1) A homework problem (with book citation)
Excellent. This provides part of the context, namely where the problem came from. Sadly, many other people don't even bother to state this, and is one possible factor for closure.
2) The inquirer's workings towards an (ultimately incorrect) final answer
Great. As long as it is readable, it is perfect.
3) The textbook's answer
This is usually not needed if you're asking about mistakes in your solution, unless one's question involves the textbook's solution, such as:
Why did they ..., when it seems I can do it another way (or omit it altogether)? Is my reasoning correct?
I don't understand this step in the textbook solution: ... It seems similar to the part in my solution where I ..., but their explanation seems to be different.
Whether you provide this or not, it should not be a reason for closure.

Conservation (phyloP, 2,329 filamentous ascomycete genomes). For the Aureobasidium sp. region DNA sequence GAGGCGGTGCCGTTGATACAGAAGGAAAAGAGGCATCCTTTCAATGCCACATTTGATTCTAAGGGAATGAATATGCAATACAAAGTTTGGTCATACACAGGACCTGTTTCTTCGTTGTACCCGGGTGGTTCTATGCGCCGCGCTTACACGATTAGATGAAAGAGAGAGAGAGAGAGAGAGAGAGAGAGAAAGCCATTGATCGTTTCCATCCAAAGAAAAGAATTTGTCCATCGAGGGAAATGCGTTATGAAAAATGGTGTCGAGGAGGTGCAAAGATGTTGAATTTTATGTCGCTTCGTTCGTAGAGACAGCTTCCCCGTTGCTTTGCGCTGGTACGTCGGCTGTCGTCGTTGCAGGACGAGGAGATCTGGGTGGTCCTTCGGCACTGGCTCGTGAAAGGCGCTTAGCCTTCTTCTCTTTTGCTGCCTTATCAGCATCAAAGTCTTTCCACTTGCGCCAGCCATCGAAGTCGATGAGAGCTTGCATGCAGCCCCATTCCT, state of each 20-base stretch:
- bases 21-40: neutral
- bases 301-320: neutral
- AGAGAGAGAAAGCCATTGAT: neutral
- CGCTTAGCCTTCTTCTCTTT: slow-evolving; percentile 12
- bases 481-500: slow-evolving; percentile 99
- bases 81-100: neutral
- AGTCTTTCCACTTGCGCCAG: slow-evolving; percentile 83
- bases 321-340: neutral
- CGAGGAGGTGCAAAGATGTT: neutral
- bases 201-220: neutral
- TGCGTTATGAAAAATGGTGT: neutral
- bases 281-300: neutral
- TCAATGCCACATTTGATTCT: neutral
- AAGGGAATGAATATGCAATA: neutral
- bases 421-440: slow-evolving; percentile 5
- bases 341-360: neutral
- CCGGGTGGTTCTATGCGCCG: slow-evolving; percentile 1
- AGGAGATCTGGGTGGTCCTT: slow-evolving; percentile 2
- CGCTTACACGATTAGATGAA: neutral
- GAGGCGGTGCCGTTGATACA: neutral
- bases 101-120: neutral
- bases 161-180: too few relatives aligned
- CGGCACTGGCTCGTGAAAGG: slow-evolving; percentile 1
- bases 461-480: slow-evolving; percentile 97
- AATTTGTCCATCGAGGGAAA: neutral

4) And lastly, requests help identifying where their math is incorrect? They do not explicitly request a solution.
Current consensus is that such questions are on-topic at Math SE, and almost always far better than those URGENT-PLEASE-SOLVE questions. As mentioned by Martin Sleziak, these questions should be tagged proof-verification or solution-verification or both. For specific questions you will have to provide a link to the question if you want reasons for its closure discussed.
5) What if the homework question was posted already on stack exchange and solved a year ago?
This is usually not relevant, because the question is about a particular attempt at a solution. "What is the mistake in my solution?" is very different from "What is a correct solution?" and sometimes looking at correct solutions is not enough to tell you what you did wrong (unless you've a full grasp of logic, in which case you probably will never need to ask where your mistake is since you can find it yourself).
It may be possible that someone has posted the exact same faulty solution as yours before, in which case it would actually be a duplicate question and can be closed, but still no reason for downvoting.